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Morning of victory, Lowry didn't know if he was good enough to win The Open

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PORTRUSH, Northern Ireland – A year ago this week, Shane Lowry slumped into a chair following a first-round 74 at Carnoustie.

“I cried,” admitted Lowry following a final-round 72 at Royal Portrush that propelled him to a six-stroke victory. “Golf wasn't my friend at the time. It was something that had become very stressful and it was weighing on me and I just didn't like doing it.”

Although he’s made great strides in his game and his attitude over the last 12 months, that anxiety resurfaced this week on the eve of The Open. He was so nervous that his swing coach Neil Manchip sat him down for coffee and a pep talk on Wednesday at the iconic Bushmills Inn.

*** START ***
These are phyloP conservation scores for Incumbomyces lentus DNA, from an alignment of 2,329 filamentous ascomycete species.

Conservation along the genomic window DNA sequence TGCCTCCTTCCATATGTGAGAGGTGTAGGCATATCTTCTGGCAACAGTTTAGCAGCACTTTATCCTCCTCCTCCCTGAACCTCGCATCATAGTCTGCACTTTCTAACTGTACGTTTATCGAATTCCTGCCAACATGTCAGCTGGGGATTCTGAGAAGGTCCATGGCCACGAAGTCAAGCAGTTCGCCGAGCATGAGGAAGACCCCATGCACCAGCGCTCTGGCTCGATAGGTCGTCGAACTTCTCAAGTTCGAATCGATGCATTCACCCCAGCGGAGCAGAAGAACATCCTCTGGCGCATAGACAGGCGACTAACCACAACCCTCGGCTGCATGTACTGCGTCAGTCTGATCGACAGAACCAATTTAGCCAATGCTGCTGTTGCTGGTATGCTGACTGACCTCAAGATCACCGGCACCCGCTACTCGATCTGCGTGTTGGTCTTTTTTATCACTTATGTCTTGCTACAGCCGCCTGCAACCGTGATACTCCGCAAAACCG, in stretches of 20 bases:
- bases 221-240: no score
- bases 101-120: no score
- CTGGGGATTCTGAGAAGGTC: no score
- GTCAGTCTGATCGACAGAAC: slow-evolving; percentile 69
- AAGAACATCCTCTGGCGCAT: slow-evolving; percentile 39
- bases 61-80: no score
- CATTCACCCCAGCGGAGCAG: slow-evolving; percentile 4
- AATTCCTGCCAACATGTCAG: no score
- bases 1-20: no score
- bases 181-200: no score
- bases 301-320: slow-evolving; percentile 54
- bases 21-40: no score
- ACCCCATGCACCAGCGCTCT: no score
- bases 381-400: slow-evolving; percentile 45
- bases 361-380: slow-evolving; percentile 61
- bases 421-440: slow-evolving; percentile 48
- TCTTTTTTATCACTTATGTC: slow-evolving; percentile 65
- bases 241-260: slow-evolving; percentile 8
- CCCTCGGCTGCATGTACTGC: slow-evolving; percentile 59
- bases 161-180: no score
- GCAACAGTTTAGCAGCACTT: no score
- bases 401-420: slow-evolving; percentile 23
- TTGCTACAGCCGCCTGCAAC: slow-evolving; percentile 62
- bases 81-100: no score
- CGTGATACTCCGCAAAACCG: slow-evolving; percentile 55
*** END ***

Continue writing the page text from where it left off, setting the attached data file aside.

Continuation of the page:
Full-field scores from the 148th Open Championship

Full coverage of the 148th Open Championship

“The last thing you want to do is come up here and miss the cut. That was kind of in my mind,” he said. “I wanted to play at least four days and wanted to put up a good show for myself. [My talk with Manchip] really settled me down.”

The pep talk worked on Thursday when Lowry opened with a 67 to move into second place and continued into the weekend when he took a four-stroke lead into the final round. But even then, he wasn’t sure.

He’d taken an identical lead into the last round at the 2016 U.S. Open only to stumble with a closing 76 and a tie for second place.

“I didn't even know going out this morning if I was good enough to win a major,” he said. “I knew I was able to put a few days together. I knew I was able to play the golf course. I just went out there and tried to give my best.”